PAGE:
Education in the Media
Putting Acting Commissioner Repollet’s Staff Picks in PerspectiveMay 11, 2018
After a bumpy start, acting state Education Commissioner Lamont Repollet is completing his senior staff with a mix of department veterans and newcomers.
Repollet last week won confirmation of his latest picks for assistant commissioners and deputies — and a few deputy assistant commissioners — putting the stamp on the kinds of personnel he will surround himself with while carrying out policies and initiatives for Gov. Phil Murphy.
These appointments are often as closely watched as any in state government, since the assistant commissioners typically personify the policies and practices to come.
Repollet took a safe path, choosing three department veterans among the five assistant commissioners named thus far, including to the key policy and finance positions.
Most notable was his pick of Linda Eno for assistant commissioner of academics and performance, a critical position in charge of assessment, teacher quality, and other hot-button topics.
This position got Repollet in some trouble back in February, when he picked Paula White for the job and then suddenly withdrew his choice two days later. White had served in the department, but she moved to a pro-charter organization in Newark that didn’t sit well with the governor’s office.
Eno, in contrast, has followed a more traditional route within the department, having served as a director both in Trenton and in the agency’s county offices, as well as being a former principal of a magnet high school in the Monmouth vocational district.
Repollet retained Robert Bumpus as assistant commissioner in charge of field services, and Kevin Dehmer as his assistant commissioner for finance. Both are long-time department officials, and Dehmer especially has been at Repollet’s side in his early legislative appearances.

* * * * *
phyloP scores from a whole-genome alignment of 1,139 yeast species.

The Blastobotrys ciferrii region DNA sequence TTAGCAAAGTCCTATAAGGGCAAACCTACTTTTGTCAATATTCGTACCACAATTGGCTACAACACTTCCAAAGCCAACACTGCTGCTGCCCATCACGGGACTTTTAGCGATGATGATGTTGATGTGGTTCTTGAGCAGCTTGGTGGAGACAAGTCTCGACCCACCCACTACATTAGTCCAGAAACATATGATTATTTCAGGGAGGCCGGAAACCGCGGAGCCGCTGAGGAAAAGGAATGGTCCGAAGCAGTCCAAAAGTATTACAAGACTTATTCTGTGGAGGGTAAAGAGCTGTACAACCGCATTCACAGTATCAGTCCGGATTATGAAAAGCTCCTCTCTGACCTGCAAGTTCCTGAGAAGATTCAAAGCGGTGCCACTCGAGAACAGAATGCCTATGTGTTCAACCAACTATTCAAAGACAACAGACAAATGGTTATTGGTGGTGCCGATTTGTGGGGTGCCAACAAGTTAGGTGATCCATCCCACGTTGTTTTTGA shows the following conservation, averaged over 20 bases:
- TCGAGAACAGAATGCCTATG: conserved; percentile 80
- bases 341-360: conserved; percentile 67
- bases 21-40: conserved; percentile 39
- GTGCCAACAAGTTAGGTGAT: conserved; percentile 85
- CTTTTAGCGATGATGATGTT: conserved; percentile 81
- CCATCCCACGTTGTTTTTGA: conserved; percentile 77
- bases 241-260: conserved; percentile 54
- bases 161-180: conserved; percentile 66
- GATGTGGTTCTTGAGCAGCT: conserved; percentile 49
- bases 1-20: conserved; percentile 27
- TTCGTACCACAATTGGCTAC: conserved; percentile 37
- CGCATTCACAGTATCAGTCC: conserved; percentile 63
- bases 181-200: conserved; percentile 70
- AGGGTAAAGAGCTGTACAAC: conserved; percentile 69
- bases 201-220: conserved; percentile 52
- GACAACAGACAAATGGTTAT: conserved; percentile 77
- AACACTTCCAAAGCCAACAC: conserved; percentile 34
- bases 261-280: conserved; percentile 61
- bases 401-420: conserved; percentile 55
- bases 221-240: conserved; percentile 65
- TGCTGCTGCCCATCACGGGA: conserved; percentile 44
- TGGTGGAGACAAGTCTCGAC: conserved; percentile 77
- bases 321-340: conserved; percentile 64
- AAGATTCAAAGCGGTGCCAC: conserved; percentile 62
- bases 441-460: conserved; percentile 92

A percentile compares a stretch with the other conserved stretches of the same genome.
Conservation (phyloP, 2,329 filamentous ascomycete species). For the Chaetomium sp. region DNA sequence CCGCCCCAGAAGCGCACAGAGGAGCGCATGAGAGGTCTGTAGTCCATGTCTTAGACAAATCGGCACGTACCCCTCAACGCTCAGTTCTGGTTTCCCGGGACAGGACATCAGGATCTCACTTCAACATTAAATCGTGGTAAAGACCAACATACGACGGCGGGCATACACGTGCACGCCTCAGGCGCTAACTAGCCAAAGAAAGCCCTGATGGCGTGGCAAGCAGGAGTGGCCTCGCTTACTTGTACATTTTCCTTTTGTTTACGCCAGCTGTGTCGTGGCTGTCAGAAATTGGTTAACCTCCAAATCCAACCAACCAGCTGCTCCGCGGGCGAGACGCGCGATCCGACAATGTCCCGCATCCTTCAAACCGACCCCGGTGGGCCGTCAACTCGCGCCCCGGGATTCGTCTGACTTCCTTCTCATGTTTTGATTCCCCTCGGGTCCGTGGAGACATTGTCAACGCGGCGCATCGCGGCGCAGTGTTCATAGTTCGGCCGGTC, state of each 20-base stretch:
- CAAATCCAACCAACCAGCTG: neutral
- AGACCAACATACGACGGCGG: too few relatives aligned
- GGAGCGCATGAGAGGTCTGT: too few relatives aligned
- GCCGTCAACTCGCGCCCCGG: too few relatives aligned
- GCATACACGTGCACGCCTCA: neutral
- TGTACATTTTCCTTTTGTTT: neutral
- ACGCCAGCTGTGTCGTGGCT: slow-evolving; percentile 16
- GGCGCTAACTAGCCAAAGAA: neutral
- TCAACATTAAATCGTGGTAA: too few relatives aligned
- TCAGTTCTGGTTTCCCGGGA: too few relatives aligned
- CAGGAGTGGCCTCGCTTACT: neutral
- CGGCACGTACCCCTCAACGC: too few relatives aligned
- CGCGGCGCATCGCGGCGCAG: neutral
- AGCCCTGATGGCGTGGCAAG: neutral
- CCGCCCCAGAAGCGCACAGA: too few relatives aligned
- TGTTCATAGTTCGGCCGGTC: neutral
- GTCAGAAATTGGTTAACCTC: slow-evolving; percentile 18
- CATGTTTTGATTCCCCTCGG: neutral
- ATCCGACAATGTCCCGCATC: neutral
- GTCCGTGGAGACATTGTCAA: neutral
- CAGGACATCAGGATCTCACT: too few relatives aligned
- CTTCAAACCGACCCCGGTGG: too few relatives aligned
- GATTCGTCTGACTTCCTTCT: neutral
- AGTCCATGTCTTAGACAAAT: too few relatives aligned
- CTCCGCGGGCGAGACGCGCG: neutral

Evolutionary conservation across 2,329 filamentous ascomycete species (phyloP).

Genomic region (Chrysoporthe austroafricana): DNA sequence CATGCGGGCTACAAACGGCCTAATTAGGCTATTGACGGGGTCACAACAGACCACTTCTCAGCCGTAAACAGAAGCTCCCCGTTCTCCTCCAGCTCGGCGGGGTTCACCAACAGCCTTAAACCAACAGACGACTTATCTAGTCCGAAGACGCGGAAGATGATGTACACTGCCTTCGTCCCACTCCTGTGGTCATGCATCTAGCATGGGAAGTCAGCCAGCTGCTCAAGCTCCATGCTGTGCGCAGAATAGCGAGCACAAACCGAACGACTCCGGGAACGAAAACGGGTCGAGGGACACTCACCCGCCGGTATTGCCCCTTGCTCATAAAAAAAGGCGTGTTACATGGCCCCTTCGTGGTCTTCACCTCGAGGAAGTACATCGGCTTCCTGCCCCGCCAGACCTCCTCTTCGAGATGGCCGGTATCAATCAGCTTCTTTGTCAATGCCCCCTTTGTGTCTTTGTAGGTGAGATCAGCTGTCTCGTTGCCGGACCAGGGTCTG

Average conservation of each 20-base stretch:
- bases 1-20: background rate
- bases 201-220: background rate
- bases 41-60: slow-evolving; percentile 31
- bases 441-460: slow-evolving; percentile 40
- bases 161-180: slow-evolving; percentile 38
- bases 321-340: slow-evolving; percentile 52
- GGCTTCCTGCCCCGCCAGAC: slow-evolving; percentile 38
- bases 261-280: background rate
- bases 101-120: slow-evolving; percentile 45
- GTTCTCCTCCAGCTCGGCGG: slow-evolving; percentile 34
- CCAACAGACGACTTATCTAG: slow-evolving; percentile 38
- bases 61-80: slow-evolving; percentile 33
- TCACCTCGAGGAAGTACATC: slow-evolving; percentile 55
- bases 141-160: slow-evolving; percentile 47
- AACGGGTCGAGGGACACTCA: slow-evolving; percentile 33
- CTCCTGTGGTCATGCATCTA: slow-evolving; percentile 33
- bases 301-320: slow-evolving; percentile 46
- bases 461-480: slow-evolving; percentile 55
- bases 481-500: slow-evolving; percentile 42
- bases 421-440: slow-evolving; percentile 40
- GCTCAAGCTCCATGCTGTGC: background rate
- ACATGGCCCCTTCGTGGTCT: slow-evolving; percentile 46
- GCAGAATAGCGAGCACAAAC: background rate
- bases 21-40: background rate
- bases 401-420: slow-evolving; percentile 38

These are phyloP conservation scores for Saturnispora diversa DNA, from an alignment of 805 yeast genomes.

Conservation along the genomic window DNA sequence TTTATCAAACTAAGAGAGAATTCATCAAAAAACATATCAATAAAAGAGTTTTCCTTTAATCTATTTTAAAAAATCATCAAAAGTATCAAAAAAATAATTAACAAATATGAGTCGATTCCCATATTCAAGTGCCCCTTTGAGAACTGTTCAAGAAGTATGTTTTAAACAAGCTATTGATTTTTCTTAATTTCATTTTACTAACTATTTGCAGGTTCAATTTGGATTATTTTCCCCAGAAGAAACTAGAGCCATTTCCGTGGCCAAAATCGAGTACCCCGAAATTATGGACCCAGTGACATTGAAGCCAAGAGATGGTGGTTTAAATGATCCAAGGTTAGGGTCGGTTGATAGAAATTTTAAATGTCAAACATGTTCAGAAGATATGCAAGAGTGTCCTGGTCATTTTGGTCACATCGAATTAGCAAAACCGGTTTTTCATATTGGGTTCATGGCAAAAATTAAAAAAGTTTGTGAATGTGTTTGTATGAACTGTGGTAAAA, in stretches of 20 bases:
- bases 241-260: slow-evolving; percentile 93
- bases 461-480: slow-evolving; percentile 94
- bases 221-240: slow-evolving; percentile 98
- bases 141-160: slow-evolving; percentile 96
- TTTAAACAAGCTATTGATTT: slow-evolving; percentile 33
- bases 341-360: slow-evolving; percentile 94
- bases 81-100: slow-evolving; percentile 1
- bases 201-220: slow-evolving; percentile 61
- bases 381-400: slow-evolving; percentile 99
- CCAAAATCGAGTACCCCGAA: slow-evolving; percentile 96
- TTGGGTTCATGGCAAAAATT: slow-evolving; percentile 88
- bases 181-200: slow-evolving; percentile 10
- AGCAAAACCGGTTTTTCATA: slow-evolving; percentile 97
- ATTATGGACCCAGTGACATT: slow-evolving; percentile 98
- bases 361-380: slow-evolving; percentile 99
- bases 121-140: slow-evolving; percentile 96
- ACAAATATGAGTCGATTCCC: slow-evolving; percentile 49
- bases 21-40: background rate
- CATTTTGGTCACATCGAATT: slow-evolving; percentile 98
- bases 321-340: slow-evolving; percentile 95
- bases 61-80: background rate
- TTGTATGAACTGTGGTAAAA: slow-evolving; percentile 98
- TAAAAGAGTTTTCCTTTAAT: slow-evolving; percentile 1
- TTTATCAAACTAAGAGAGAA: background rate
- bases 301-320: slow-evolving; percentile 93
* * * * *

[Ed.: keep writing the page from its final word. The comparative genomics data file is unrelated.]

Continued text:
Now for the newcomers
The newcomers are equally notable. Repollet earlier this year named Kellie LeDet as his chief of staff and assistant commissioner for executive services, overseeing several key divisions including charter schools. LeDet most recently came from the ranks of the U.S. Small Business Administration in the Obama administration, and also has been a longstanding political advisor in the state, including working under U.S. Sen. Robert Menendez.
A new charter school director who would answer to LeDet has yet to be named, officials said.
The acting commissioner, who himself is waiting formal Senate confirmation, also won state Board of Education approval for Carolyn Marano as his assistant commissioner for student services, the position most notable for its oversight of special-education services. Repollet brings Marano from his previous job as superintendent of Asbury Park schools, where she was director of special services.
Repollet told the board last week that his organization chart is still evolving. One possibility is another assistant commissioner in charge of early childhood education, he said, a move that would fulfill Murphy’s vow to expand preschool in the state.
The new commissioner also seems to moving away from “chief academic officer” and “chief performance officer,” titles that had been established under former Gov. Chris Christie and his four education commissioners, instead reverting back to more traditional assistant commissioner titles.
“I wanted to look at all the offices within the organization and think about how we can get better, how can we create a model organization,” Repollet told the board.